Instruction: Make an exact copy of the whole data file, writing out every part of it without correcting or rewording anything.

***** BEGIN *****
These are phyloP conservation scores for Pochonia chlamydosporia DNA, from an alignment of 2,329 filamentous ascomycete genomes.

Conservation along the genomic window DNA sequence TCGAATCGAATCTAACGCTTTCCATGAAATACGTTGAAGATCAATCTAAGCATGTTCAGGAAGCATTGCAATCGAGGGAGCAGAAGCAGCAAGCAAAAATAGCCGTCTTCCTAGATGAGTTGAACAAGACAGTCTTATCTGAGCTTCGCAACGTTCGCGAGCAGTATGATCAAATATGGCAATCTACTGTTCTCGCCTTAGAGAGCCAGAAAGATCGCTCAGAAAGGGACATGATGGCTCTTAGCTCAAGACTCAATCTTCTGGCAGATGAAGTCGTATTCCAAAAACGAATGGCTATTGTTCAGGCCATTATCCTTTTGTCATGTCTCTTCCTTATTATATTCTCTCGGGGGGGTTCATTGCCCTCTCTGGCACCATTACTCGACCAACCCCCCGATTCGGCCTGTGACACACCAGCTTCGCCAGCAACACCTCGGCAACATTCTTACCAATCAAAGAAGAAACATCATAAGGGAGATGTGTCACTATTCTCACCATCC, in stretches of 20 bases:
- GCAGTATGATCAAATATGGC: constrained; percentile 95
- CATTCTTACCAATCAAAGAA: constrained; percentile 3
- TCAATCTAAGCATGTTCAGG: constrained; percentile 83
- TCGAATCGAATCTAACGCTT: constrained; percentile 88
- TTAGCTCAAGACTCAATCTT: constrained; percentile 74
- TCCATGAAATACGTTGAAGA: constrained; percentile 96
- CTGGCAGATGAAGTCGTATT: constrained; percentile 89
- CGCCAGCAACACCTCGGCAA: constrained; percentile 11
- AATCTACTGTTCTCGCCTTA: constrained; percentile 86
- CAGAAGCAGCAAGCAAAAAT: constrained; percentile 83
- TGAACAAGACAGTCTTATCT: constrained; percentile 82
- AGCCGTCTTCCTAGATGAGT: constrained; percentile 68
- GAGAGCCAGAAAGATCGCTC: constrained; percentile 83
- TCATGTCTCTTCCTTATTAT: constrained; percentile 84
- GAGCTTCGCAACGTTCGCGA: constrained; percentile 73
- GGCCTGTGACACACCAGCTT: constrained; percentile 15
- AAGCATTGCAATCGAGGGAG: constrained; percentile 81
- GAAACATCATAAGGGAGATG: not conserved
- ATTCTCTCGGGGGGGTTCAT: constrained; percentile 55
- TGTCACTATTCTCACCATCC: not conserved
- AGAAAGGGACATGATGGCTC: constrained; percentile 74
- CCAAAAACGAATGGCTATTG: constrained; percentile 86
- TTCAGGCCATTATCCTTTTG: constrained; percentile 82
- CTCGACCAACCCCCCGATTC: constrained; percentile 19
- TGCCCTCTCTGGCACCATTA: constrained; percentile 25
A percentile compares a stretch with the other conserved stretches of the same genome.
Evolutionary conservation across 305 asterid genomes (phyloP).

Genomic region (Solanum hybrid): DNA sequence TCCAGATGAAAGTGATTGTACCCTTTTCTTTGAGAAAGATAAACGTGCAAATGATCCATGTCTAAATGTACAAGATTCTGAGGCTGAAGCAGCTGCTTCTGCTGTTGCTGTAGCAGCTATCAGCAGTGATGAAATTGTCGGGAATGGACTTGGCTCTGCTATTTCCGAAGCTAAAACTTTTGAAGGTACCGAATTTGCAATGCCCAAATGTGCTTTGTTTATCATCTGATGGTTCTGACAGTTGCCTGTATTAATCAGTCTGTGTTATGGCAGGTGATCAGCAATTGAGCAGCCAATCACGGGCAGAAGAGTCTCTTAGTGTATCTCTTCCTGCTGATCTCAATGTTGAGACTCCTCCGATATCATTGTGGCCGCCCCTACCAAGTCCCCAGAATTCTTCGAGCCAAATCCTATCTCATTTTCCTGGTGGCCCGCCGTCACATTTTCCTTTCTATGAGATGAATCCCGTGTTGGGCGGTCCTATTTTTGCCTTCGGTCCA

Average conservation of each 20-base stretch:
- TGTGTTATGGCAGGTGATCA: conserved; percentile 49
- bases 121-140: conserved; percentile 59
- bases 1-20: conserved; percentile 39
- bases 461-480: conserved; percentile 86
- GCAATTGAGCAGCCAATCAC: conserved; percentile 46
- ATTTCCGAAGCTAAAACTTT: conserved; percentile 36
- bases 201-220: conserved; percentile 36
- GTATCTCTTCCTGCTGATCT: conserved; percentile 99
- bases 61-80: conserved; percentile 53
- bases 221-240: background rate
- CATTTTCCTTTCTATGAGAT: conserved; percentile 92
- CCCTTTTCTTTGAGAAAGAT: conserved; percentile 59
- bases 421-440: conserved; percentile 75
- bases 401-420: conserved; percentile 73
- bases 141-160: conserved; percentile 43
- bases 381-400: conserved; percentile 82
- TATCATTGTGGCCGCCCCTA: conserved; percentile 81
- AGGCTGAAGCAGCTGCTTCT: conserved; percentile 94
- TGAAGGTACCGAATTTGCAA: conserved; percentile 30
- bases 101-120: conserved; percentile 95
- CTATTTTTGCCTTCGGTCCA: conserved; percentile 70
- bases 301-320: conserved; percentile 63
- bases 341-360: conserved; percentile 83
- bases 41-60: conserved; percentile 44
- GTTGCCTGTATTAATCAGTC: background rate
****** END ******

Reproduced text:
These are phyloP conservation scores for Pochonia chlamydosporia DNA, from an alignment of 2,329 filamentous ascomycete genomes.

Conservation along the genomic window DNA sequence TCGAATCGAATCTAACGCTTTCCATGAAATACGTTGAAGATCAATCTAAGCATGTTCAGGAAGCATTGCAATCGAGGGAGCAGAAGCAGCAAGCAAAAATAGCCGTCTTCCTAGATGAGTTGAACAAGACAGTCTTATCTGAGCTTCGCAACGTTCGCGAGCAGTATGATCAAATATGGCAATCTACTGTTCTCGCCTTAGAGAGCCAGAAAGATCGCTCAGAAAGGGACATGATGGCTCTTAGCTCAAGACTCAATCTTCTGGCAGATGAAGTCGTATTCCAAAAACGAATGGCTATTGTTCAGGCCATTATCCTTTTGTCATGTCTCTTCCTTATTATATTCTCTCGGGGGGGTTCATTGCCCTCTCTGGCACCATTACTCGACCAACCCCCCGATTCGGCCTGTGACACACCAGCTTCGCCAGCAACACCTCGGCAACATTCTTACCAATCAAAGAAGAAACATCATAAGGGAGATGTGTCACTATTCTCACCATCC, in stretches of 20 bases:
- GCAGTATGATCAAATATGGC: constrained; percentile 95
- CATTCTTACCAATCAAAGAA: constrained; percentile 3
- TCAATCTAAGCATGTTCAGG: constrained; percentile 83
- TCGAATCGAATCTAACGCTT: constrained; percentile 88
- TTAGCTCAAGACTCAATCTT: constrained; percentile 74
- TCCATGAAATACGTTGAAGA: constrained; percentile 96
- CTGGCAGATGAAGTCGTATT: constrained; percentile 89
- CGCCAGCAACACCTCGGCAA: constrained; percentile 11
- AATCTACTGTTCTCGCCTTA: constrained; percentile 86
- CAGAAGCAGCAAGCAAAAAT: constrained; percentile 83
- TGAACAAGACAGTCTTATCT: constrained; percentile 82
- AGCCGTCTTCCTAGATGAGT: constrained; percentile 68
- GAGAGCCAGAAAGATCGCTC: constrained; percentile 83
- TCATGTCTCTTCCTTATTAT: constrained; percentile 84
- GAGCTTCGCAACGTTCGCGA: constrained; percentile 73
- GGCCTGTGACACACCAGCTT: constrained; percentile 15
- AAGCATTGCAATCGAGGGAG: constrained; percentile 81
- GAAACATCATAAGGGAGATG: not conserved
- ATTCTCTCGGGGGGGTTCAT: constrained; percentile 55
- TGTCACTATTCTCACCATCC: not conserved
- AGAAAGGGACATGATGGCTC: constrained; percentile 74
- CCAAAAACGAATGGCTATTG: constrained; percentile 86
- TTCAGGCCATTATCCTTTTG: constrained; percentile 82
- CTCGACCAACCCCCCGATTC: constrained; percentile 19
- TGCCCTCTCTGGCACCATTA: constrained; percentile 25
A percentile compares a stretch with the other conserved stretches of the same genome.
Evolutionary conservation across 305 asterid genomes (phyloP).

Genomic region (Solanum hybrid): DNA sequence TCCAGATGAAAGTGATTGTACCCTTTTCTTTGAGAAAGATAAACGTGCAAATGATCCATGTCTAAATGTACAAGATTCTGAGGCTGAAGCAGCTGCTTCTGCTGTTGCTGTAGCAGCTATCAGCAGTGATGAAATTGTCGGGAATGGACTTGGCTCTGCTATTTCCGAAGCTAAAACTTTTGAAGGTACCGAATTTGCAATGCCCAAATGTGCTTTGTTTATCATCTGATGGTTCTGACAGTTGCCTGTATTAATCAGTCTGTGTTATGGCAGGTGATCAGCAATTGAGCAGCCAATCACGGGCAGAAGAGTCTCTTAGTGTATCTCTTCCTGCTGATCTCAATGTTGAGACTCCTCCGATATCATTGTGGCCGCCCCTACCAAGTCCCCAGAATTCTTCGAGCCAAATCCTATCTCATTTTCCTGGTGGCCCGCCGTCACATTTTCCTTTCTATGAGATGAATCCCGTGTTGGGCGGTCCTATTTTTGCCTTCGGTCCA

Average conservation of each 20-base stretch:
- TGTGTTATGGCAGGTGATCA: conserved; percentile 49
- bases 121-140: conserved; percentile 59
- bases 1-20: conserved; percentile 39
- bases 461-480: conserved; percentile 86
- GCAATTGAGCAGCCAATCAC: conserved; percentile 46
- ATTTCCGAAGCTAAAACTTT: conserved; percentile 36
- bases 201-220: conserved; percentile 36
- GTATCTCTTCCTGCTGATCT: conserved; percentile 99
- bases 61-80: conserved; percentile 53
- bases 221-240: background rate
- CATTTTCCTTTCTATGAGAT: conserved; percentile 92
- CCCTTTTCTTTGAGAAAGAT: conserved; percentile 59
- bases 421-440: conserved; percentile 75
- bases 401-420: conserved; percentile 73
- bases 141-160: conserved; percentile 43
- bases 381-400: conserved; percentile 82
- TATCATTGTGGCCGCCCCTA: conserved; percentile 81
- AGGCTGAAGCAGCTGCTTCT: conserved; percentile 94
- TGAAGGTACCGAATTTGCAA: conserved; percentile 30
- bases 101-120: conserved; percentile 95
- CTATTTTTGCCTTCGGTCCA: conserved; percentile 70
- bases 301-320: conserved; percentile 63
- bases 341-360: conserved; percentile 83
- bases 41-60: conserved; percentile 44
- GTTGCCTGTATTAATCAGTC: background rate